Caring for Loved Ones at Home

An Illustrated, Easy-to-Follow Guide to Short or Long-term Care 4th Edition.

11. Talking With Your Doctor and Other Caregivers

Understanding the Doctor and Other Professional Caregivers

There is a natural apprehension by many toward anything medical. In the past few years, however, there has been a heightened awareness that everyone benefits when the person and family work together with their professional caregivers. Open and honest communication relieves the person and family's anxiety, while the doctors and caregivers feel more job satisfaction and less personal stress.

Caregivers have stresses that everyone can help diminish by working together. For example, the stresses of many professional caregivers include:

Heavy workload (it isn't enough to be a health care provider these days; you must also be a business person, a politician and a bureaucrat).

Deciding how much patients should know about their illness (although most people prefer to know the truth about their illness, there are those who prefer that the doctor not tell them the complete truth).

The increasing administrative requirements of governments and insurance companies.

Little time to learn new treatments and methods even though some professionals (e.g., doctors) must study a certain number of hours per year to keep their license.

Little time for personal stress reduction.

Increasing numbers of lawsuits.

A decreased public respect for medical professionals in general.

Some eminent doctors have written about doctor-patient relationships. Sir William Osler, 19th century Canadian doctor, diagnostician and scholar believed that it is more important to know what type of patient has a disease rather than what type of disease a patient has. He gave his patients little medication but lots of optimism.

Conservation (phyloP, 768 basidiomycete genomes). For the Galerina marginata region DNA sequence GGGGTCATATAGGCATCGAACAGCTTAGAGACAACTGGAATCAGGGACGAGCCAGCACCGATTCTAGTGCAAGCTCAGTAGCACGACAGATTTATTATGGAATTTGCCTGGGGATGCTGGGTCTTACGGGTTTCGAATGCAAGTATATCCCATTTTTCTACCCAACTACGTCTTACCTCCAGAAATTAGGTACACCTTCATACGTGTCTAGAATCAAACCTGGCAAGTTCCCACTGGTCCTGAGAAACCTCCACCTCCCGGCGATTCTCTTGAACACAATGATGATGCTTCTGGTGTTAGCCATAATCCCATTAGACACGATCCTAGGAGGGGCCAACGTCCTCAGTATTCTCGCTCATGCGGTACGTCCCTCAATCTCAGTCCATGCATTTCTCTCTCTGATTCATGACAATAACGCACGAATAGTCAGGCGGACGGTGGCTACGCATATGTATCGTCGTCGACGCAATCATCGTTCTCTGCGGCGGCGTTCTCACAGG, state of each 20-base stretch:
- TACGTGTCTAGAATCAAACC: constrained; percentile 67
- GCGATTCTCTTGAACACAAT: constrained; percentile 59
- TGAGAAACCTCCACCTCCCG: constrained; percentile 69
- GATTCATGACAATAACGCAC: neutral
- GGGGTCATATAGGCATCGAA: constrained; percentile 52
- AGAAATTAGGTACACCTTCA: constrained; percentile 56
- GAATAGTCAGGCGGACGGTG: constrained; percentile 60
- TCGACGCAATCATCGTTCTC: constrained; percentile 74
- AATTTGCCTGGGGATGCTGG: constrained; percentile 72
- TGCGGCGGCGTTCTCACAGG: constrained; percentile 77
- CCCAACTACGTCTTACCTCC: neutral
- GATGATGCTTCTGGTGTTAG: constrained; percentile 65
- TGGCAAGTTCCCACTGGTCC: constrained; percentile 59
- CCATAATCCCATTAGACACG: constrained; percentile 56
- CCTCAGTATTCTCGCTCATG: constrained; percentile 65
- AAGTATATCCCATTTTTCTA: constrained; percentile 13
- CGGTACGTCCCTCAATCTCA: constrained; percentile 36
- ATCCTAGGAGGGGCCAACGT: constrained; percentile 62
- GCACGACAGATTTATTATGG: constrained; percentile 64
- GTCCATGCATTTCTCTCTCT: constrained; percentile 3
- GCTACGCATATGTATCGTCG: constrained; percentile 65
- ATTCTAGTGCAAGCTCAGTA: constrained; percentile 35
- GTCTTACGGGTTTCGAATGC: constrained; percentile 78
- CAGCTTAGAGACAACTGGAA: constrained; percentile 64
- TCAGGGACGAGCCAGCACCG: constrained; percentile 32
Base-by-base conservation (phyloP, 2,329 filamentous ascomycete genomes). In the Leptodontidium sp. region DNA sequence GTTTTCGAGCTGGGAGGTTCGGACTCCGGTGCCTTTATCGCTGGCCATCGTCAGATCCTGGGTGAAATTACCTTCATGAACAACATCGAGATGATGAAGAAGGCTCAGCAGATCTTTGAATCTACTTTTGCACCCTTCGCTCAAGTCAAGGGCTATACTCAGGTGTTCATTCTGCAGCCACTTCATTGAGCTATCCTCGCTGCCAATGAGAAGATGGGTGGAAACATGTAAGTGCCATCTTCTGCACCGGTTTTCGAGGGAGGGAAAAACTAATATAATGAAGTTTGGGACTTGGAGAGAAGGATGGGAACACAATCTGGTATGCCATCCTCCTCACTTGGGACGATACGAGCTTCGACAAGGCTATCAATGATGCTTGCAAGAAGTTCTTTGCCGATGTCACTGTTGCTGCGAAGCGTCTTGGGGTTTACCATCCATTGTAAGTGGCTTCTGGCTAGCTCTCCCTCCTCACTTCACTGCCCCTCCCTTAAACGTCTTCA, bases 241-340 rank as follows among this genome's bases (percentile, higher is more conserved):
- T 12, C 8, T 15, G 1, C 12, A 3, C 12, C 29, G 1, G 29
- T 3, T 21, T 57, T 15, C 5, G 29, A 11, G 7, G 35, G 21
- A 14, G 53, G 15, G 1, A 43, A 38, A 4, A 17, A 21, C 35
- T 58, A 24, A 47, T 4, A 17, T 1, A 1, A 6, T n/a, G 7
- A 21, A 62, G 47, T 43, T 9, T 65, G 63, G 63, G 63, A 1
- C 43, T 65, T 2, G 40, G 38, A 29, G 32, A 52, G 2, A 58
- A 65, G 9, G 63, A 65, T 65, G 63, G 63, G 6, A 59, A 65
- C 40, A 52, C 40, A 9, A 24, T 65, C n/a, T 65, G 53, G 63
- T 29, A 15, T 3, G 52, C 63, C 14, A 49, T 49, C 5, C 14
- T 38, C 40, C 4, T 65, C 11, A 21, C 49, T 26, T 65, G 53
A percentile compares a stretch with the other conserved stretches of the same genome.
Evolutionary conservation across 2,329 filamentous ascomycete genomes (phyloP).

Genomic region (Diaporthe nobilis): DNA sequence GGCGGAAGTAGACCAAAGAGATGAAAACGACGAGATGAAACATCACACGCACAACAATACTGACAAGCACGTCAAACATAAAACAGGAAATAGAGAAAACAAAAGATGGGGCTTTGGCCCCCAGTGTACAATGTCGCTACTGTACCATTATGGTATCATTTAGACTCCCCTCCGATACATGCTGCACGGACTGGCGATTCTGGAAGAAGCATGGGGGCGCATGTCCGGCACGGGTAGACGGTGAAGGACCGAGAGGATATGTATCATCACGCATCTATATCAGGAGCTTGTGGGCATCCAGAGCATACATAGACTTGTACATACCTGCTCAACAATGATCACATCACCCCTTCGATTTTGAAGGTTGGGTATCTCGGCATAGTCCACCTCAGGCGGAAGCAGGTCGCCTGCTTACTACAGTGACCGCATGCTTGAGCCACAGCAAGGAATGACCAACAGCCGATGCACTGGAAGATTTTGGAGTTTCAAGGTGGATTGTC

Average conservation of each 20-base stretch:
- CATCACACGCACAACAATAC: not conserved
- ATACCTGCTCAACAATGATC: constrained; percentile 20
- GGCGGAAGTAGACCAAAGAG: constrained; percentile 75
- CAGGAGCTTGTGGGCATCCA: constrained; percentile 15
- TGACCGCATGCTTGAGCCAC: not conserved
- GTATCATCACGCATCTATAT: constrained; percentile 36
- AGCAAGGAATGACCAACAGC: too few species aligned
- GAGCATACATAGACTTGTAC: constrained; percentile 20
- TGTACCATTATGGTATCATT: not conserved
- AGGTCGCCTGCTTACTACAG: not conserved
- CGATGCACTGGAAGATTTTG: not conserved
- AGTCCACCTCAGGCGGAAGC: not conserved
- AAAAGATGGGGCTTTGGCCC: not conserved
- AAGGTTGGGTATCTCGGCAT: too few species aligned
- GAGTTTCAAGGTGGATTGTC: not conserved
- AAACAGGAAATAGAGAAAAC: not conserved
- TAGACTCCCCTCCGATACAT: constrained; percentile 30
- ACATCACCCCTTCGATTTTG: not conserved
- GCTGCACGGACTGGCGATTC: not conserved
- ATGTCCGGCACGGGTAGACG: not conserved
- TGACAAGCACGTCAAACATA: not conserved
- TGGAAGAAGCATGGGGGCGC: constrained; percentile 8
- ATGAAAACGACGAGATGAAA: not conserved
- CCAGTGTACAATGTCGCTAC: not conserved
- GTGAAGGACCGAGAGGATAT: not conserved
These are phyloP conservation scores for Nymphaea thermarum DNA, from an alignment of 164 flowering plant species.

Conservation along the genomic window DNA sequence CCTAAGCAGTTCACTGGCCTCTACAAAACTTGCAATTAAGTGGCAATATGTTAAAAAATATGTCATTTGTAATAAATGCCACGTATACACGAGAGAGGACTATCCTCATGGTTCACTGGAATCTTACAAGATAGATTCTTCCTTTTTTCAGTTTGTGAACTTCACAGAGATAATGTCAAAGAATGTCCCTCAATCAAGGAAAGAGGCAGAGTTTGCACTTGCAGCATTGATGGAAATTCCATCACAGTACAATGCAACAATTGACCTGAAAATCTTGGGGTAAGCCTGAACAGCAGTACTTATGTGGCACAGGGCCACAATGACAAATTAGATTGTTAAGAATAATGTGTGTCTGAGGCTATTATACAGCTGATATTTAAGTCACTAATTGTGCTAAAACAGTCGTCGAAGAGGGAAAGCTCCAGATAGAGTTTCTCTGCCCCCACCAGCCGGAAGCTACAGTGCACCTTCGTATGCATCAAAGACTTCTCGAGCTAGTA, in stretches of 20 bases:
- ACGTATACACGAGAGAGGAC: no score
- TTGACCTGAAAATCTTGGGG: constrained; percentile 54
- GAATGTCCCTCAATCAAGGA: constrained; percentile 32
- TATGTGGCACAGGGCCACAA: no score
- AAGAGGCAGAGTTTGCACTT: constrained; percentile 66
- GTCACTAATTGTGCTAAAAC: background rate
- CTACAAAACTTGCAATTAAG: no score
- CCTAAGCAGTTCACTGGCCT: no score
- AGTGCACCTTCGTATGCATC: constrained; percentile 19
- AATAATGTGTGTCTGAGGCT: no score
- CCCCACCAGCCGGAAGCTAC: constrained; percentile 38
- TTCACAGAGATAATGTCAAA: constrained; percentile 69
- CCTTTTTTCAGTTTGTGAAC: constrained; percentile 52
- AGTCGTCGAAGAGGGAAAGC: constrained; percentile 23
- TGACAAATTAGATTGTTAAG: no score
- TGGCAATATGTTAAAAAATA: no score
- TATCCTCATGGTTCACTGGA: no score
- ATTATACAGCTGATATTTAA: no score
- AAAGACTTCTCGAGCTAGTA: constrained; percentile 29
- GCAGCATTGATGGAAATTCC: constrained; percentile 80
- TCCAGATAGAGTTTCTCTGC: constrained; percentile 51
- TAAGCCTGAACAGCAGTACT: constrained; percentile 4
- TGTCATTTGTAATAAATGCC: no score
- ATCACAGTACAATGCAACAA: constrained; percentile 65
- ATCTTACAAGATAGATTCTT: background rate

Norman Cousins in his book, The Anatomy of an Illness, describes a visit he had with Dr. Albert Schweitzer in Africa. Schweitzer explained his philosophy of medical practice. He believed that people carry their own doctor inside of them. They go to a doctor because they do not recognize their own strength. A doctor's greatest asset is their ability to bring out the doctor within each patient. By helping patients gain a sense of personal control over their lives, doctors can also have a professional satisfaction that they are making a positive difference in the lives of their patients.

Understanding People Who are Ill and Their Families

Quality total care looks at the physical, emotional, spiritual and information needs of the person who is ill and their family members caring for them. Studies show that people who are ill want many of the same things including:

To be pain free.

To be alert and aware of what is happening to them.

To have the companionship of their family and friends.

To be accepted as the person they have always been.
To maintain their individuality.

To not be a burden to their family and caregivers.

To have familiar things around them: photos, plants, music, flowers, favourite food, pets.

To be cared for with love and respect.

To have their family get the support they need to help the person staying at home.

To have enough information to make informed choices about their treatment and care.

People who are ill and their families must accept responsibility for encouraging improved communication with their professional caregivers because an uncooperative relationship affects the patient and family most directly. This is not always easy because some people have a real fear of anything medical. They may have an uncooperative caregiver or they may have family problems that prevent good communication.